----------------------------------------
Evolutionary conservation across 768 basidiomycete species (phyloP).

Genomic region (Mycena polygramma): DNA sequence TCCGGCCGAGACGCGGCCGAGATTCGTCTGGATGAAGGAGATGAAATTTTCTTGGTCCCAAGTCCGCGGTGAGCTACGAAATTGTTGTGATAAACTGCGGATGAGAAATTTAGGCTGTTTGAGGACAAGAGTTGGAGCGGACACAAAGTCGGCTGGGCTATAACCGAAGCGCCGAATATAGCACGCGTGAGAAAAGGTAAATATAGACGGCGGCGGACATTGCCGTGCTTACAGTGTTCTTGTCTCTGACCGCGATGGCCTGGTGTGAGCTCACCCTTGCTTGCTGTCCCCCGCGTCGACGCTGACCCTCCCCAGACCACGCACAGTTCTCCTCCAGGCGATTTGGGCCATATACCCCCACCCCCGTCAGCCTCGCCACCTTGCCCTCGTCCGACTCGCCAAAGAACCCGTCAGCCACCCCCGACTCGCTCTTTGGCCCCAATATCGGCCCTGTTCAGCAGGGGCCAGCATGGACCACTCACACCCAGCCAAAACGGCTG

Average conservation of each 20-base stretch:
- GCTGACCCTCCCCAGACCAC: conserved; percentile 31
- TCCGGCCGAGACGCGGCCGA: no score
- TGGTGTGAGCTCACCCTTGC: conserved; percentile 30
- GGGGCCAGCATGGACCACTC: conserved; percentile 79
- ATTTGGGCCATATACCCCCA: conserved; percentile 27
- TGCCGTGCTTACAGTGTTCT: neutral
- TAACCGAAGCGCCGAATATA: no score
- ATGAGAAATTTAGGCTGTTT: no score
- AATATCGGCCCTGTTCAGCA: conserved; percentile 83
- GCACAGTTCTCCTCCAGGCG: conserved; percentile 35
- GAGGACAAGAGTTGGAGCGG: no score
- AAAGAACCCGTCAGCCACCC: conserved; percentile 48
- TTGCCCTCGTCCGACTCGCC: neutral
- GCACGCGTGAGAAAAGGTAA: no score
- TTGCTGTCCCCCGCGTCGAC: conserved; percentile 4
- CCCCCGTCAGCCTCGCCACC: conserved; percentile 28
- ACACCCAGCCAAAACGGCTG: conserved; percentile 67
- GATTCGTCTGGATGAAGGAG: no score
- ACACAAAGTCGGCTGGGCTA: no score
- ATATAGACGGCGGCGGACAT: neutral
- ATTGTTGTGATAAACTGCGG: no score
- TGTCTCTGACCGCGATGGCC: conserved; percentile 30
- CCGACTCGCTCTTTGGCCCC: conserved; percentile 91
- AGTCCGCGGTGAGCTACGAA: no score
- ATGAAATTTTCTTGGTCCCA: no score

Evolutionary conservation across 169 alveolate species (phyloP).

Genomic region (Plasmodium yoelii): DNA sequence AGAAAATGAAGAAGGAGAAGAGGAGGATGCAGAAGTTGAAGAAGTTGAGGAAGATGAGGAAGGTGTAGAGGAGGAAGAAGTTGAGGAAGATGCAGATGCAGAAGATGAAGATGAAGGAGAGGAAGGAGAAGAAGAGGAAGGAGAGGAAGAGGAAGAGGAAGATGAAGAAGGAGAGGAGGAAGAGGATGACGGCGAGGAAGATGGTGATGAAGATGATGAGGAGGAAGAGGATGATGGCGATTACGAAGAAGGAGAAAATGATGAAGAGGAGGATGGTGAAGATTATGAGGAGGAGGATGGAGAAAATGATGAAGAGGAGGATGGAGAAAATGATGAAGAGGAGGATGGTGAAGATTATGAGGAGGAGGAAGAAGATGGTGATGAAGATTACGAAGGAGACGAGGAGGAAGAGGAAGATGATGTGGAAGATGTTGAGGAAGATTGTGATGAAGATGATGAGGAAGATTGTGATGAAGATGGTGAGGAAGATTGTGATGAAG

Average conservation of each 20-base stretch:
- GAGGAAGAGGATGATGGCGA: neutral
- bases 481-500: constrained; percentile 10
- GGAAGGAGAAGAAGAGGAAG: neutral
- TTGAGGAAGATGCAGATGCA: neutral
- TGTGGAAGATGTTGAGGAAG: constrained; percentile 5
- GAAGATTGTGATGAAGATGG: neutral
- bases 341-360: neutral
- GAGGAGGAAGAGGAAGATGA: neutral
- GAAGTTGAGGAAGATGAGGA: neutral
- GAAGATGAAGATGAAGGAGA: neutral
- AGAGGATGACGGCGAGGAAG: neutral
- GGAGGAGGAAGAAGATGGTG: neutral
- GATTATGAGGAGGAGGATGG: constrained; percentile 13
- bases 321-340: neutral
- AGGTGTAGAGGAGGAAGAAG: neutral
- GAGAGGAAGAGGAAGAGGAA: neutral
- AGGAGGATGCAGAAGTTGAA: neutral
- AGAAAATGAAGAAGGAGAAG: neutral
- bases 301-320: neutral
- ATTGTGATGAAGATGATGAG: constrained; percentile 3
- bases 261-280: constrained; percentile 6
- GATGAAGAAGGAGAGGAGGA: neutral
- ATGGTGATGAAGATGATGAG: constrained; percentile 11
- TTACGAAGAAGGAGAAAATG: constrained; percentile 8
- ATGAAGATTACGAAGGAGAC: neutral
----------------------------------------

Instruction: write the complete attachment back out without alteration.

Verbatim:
Evolutionary conservation across 768 basidiomycete species (phyloP).

Genomic region (Mycena polygramma): DNA sequence TCCGGCCGAGACGCGGCCGAGATTCGTCTGGATGAAGGAGATGAAATTTTCTTGGTCCCAAGTCCGCGGTGAGCTACGAAATTGTTGTGATAAACTGCGGATGAGAAATTTAGGCTGTTTGAGGACAAGAGTTGGAGCGGACACAAAGTCGGCTGGGCTATAACCGAAGCGCCGAATATAGCACGCGTGAGAAAAGGTAAATATAGACGGCGGCGGACATTGCCGTGCTTACAGTGTTCTTGTCTCTGACCGCGATGGCCTGGTGTGAGCTCACCCTTGCTTGCTGTCCCCCGCGTCGACGCTGACCCTCCCCAGACCACGCACAGTTCTCCTCCAGGCGATTTGGGCCATATACCCCCACCCCCGTCAGCCTCGCCACCTTGCCCTCGTCCGACTCGCCAAAGAACCCGTCAGCCACCCCCGACTCGCTCTTTGGCCCCAATATCGGCCCTGTTCAGCAGGGGCCAGCATGGACCACTCACACCCAGCCAAAACGGCTG

Average conservation of each 20-base stretch:
- GCTGACCCTCCCCAGACCAC: conserved; percentile 31
- TCCGGCCGAGACGCGGCCGA: no score
- TGGTGTGAGCTCACCCTTGC: conserved; percentile 30
- GGGGCCAGCATGGACCACTC: conserved; percentile 79
- ATTTGGGCCATATACCCCCA: conserved; percentile 27
- TGCCGTGCTTACAGTGTTCT: neutral
- TAACCGAAGCGCCGAATATA: no score
- ATGAGAAATTTAGGCTGTTT: no score
- AATATCGGCCCTGTTCAGCA: conserved; percentile 83
- GCACAGTTCTCCTCCAGGCG: conserved; percentile 35
- GAGGACAAGAGTTGGAGCGG: no score
- AAAGAACCCGTCAGCCACCC: conserved; percentile 48
- TTGCCCTCGTCCGACTCGCC: neutral
- GCACGCGTGAGAAAAGGTAA: no score
- TTGCTGTCCCCCGCGTCGAC: conserved; percentile 4
- CCCCCGTCAGCCTCGCCACC: conserved; percentile 28
- ACACCCAGCCAAAACGGCTG: conserved; percentile 67
- GATTCGTCTGGATGAAGGAG: no score
- ACACAAAGTCGGCTGGGCTA: no score
- ATATAGACGGCGGCGGACAT: neutral
- ATTGTTGTGATAAACTGCGG: no score
- TGTCTCTGACCGCGATGGCC: conserved; percentile 30
- CCGACTCGCTCTTTGGCCCC: conserved; percentile 91
- AGTCCGCGGTGAGCTACGAA: no score
- ATGAAATTTTCTTGGTCCCA: no score

Evolutionary conservation across 169 alveolate species (phyloP).

Genomic region (Plasmodium yoelii): DNA sequence AGAAAATGAAGAAGGAGAAGAGGAGGATGCAGAAGTTGAAGAAGTTGAGGAAGATGAGGAAGGTGTAGAGGAGGAAGAAGTTGAGGAAGATGCAGATGCAGAAGATGAAGATGAAGGAGAGGAAGGAGAAGAAGAGGAAGGAGAGGAAGAGGAAGAGGAAGATGAAGAAGGAGAGGAGGAAGAGGATGACGGCGAGGAAGATGGTGATGAAGATGATGAGGAGGAAGAGGATGATGGCGATTACGAAGAAGGAGAAAATGATGAAGAGGAGGATGGTGAAGATTATGAGGAGGAGGATGGAGAAAATGATGAAGAGGAGGATGGAGAAAATGATGAAGAGGAGGATGGTGAAGATTATGAGGAGGAGGAAGAAGATGGTGATGAAGATTACGAAGGAGACGAGGAGGAAGAGGAAGATGATGTGGAAGATGTTGAGGAAGATTGTGATGAAGATGATGAGGAAGATTGTGATGAAGATGGTGAGGAAGATTGTGATGAAG

Average conservation of each 20-base stretch:
- GAGGAAGAGGATGATGGCGA: neutral
- bases 481-500: constrained; percentile 10
- GGAAGGAGAAGAAGAGGAAG: neutral
- TTGAGGAAGATGCAGATGCA: neutral
- TGTGGAAGATGTTGAGGAAG: constrained; percentile 5
- GAAGATTGTGATGAAGATGG: neutral
- bases 341-360: neutral
- GAGGAGGAAGAGGAAGATGA: neutral
- GAAGTTGAGGAAGATGAGGA: neutral
- GAAGATGAAGATGAAGGAGA: neutral
- AGAGGATGACGGCGAGGAAG: neutral
- GGAGGAGGAAGAAGATGGTG: neutral
- GATTATGAGGAGGAGGATGG: constrained; percentile 13
- bases 321-340: neutral
- AGGTGTAGAGGAGGAAGAAG: neutral
- GAGAGGAAGAGGAAGAGGAA: neutral
- AGGAGGATGCAGAAGTTGAA: neutral
- AGAAAATGAAGAAGGAGAAG: neutral
- bases 301-320: neutral
- ATTGTGATGAAGATGATGAG: constrained; percentile 3
- bases 261-280: constrained; percentile 6
- GATGAAGAAGGAGAGGAGGA: neutral
- ATGGTGATGAAGATGATGAG: constrained; percentile 11
- TTACGAAGAAGGAGAAAATG: constrained; percentile 8
- ATGAAGATTACGAAGGAGAC: neutral